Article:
Kalanick delivers a speech at the Third Netease Future Technology Conference on June 28, 2016 in Beijing. Photo: Wang K'aichicn / VCG / VCG via Getty Images

Ex-Uber CEO Travis Kalanick admitted in testimony in the Waymo-Uber trial Tuesday that he saw Google (later Waymo) as the leader in self-driving cars, and that his company needed to catch up as a matter of its future existence.

Why it matters: Waymo, which is suing Uber for allegedly stealing some of its trade secrets, is continuing with its narrative that the ride-hailing company and its chief were on a mission to get ahead in the race at all costs. Eventually, according to Waymo, that included cheating, in the form of acquiring a former Waymo executive's new startup and using tech he had brought with him.

More from Kalanick:

  • He admitted to growing unhappy with Uber's initial self-driving car division's progress (its sensors were too big and expensive). "We definitely needed to get a commercial orientation,” he said.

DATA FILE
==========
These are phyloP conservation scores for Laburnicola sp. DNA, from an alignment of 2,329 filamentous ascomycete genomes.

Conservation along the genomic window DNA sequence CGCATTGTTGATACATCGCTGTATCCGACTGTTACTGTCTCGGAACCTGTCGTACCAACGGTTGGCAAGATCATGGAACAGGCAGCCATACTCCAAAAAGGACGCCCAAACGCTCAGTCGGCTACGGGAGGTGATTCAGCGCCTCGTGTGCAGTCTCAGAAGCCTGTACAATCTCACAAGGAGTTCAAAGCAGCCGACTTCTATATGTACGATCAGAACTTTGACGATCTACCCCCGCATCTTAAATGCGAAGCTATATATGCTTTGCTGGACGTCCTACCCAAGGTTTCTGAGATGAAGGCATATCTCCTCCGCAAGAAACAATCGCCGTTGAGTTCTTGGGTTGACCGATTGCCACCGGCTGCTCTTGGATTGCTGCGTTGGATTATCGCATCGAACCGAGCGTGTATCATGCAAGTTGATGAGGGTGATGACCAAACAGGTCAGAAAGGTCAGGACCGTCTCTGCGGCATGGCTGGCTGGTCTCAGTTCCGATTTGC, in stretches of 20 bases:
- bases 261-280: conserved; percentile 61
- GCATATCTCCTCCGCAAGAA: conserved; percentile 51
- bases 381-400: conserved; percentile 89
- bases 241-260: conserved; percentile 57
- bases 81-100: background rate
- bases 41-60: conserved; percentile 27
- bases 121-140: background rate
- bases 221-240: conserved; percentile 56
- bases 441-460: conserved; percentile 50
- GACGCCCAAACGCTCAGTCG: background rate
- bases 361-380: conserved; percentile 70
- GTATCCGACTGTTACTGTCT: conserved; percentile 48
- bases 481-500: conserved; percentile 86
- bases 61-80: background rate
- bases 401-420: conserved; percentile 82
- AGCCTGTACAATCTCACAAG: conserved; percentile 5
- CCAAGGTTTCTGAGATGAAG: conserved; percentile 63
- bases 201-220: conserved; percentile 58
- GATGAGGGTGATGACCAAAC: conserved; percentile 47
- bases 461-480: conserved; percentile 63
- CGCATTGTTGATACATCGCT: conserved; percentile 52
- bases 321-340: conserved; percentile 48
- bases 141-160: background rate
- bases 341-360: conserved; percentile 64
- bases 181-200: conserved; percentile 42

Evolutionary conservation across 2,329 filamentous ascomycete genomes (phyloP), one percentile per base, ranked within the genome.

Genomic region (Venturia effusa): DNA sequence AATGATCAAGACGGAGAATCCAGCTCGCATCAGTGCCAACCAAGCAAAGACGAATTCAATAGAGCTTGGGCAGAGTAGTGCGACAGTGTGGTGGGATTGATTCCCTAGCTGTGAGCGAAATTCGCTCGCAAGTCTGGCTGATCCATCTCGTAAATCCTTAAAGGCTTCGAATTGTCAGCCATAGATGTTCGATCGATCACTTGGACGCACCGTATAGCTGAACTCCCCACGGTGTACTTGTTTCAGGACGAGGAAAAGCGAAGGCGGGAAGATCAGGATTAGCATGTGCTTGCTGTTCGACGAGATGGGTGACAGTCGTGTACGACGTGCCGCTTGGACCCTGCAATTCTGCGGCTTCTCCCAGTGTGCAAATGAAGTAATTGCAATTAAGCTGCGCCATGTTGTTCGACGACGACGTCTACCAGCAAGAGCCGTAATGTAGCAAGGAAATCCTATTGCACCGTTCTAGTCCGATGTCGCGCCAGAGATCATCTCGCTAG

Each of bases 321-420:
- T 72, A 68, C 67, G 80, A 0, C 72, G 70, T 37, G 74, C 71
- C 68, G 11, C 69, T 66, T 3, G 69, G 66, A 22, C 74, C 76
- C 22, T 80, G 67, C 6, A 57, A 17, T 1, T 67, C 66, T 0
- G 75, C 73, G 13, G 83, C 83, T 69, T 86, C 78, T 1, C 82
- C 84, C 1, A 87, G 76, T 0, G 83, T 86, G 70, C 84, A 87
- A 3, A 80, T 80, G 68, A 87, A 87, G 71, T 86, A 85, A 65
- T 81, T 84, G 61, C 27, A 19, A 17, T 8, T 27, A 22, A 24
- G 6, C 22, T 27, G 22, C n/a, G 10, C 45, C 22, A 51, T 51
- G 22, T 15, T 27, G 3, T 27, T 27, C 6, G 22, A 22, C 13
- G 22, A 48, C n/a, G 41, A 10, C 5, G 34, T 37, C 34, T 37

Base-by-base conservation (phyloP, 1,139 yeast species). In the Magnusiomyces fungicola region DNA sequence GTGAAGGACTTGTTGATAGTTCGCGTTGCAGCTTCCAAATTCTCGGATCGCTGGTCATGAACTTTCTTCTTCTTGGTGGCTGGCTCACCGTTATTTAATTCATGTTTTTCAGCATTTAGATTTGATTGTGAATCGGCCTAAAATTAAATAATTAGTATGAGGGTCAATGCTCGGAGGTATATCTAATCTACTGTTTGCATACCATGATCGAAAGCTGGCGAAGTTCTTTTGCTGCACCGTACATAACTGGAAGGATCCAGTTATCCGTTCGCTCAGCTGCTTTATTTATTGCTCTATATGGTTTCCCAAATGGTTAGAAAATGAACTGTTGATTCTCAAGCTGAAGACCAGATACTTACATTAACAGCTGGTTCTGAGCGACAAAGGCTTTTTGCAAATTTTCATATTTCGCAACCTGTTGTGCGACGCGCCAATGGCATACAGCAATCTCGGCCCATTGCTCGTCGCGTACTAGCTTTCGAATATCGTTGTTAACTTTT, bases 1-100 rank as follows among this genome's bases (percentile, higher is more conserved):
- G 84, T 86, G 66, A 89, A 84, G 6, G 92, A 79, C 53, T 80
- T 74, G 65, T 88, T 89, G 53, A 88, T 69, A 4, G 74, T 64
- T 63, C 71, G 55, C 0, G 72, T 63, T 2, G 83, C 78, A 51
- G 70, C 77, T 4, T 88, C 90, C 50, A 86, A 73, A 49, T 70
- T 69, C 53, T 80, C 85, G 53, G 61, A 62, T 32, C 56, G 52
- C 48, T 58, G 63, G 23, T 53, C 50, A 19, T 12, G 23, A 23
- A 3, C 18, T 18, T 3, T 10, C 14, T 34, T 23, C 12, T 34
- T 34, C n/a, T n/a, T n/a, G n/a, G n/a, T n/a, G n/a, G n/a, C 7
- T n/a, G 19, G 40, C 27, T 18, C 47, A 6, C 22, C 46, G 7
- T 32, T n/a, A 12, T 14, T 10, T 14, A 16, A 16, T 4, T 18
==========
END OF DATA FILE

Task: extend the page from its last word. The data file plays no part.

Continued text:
• Uber's eventual acquisition of Otto, founded by former Waymo exec Anthony Levandowski, was a sort of compromise. "I wanted to hire Anthony and he wanted to start a company, so I wanted to come up with a situation where he could feel like he started a company, and I could feel like I hired him,” he said on Tuesday.

What's next: Kalanick will continue his testimony Wednesday morning.

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